‘Gold’ hydrogen: natural deposits are turning up all over the world – but how useful is it in our move away from fossil fuels?
(The Conversation, 12 Jan 2024) Hydrogen will play a role in weaning us off fossil fuels. It can be used to power trains, planes and HGVs, as well as being a low-carbon alternative to coke in steelmaking and a way to warm our homes.
But where will we get it? The latest geological research suggests that cheap and plentiful supplies of naturally occurring hydrogen could be found right under our feet – although there’s a long way to go before we can say for sure how useful these stores of “gold” hydrogen will be.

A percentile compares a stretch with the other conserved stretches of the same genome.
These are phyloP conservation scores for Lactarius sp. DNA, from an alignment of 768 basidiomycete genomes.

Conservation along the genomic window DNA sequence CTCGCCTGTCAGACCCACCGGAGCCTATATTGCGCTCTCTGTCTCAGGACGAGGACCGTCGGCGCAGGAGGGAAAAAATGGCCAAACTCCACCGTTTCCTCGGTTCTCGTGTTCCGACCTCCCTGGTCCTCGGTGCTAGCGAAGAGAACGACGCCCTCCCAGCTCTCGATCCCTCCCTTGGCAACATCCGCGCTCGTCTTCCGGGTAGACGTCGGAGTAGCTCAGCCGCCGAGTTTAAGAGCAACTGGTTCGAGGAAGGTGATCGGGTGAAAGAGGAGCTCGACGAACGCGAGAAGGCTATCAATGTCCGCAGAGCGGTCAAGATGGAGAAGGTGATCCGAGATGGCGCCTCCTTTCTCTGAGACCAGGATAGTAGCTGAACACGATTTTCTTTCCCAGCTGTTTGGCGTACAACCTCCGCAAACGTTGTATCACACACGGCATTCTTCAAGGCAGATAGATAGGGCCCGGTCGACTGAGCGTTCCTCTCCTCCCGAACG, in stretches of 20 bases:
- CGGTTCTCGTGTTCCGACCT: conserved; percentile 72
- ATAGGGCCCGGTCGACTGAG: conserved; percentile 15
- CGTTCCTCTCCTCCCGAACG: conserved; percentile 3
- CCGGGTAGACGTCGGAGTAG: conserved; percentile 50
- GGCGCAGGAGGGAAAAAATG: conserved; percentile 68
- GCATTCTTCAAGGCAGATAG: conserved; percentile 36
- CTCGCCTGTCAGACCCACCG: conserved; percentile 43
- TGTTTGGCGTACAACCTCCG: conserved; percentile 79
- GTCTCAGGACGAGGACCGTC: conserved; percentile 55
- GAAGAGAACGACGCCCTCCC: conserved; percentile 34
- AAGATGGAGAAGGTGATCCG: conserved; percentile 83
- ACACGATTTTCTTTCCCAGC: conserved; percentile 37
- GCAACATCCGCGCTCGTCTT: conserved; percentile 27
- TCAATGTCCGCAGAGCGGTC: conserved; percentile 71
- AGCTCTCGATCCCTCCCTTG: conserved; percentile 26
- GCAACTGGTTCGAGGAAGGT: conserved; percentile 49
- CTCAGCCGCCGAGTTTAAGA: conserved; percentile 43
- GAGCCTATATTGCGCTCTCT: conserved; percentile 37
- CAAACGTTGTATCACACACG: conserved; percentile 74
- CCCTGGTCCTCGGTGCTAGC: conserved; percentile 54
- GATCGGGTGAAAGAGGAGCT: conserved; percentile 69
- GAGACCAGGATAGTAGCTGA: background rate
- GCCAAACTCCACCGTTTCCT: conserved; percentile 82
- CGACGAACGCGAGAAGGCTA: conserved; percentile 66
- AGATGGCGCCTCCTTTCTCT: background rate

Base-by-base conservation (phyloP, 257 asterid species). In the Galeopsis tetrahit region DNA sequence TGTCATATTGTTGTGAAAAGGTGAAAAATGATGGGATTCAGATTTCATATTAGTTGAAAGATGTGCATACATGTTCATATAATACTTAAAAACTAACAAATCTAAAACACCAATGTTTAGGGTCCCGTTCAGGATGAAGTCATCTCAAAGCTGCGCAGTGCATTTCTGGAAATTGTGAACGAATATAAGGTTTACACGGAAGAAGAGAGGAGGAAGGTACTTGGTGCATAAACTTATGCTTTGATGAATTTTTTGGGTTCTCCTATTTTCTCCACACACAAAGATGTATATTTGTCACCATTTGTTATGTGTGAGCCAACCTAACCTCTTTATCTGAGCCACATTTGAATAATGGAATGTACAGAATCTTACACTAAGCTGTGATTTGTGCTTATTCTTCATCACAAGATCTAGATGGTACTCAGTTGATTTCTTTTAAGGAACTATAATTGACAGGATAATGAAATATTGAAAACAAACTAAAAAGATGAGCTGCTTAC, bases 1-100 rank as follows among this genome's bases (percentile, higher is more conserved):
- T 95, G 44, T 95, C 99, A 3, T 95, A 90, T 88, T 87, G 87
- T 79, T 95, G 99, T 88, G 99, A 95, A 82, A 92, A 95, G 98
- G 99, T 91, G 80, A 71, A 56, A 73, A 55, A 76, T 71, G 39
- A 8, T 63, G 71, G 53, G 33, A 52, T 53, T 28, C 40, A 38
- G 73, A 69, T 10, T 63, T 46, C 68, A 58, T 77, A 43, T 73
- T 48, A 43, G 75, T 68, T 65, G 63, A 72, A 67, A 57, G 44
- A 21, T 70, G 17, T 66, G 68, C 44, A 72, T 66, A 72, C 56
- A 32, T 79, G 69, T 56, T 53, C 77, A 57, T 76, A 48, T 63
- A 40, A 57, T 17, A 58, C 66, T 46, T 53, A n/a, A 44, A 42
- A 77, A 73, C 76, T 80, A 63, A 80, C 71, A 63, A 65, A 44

The many ways to obtain hydrogen have an informal, colour-based naming scheme. At present, most of our supplies are “grey” hydrogen, which is made from natural gas. Grey hydrogen does nothing to reduce the climate impact of fossil fuels, because carbon dioxide is produced as a waste product and dumped into the atmosphere.
However, when this waste is captured and buried, what’s then known as “blue” hydrogen is a big improvement. It will allow rapid and relatively climate-friendly growth in hydrogen production in the short term.
The Conversation, 16 Jan 2024: ‘Gold’ hydrogen: natural deposits are turning up all over the world – but how useful is it in our move away from fossil fuels?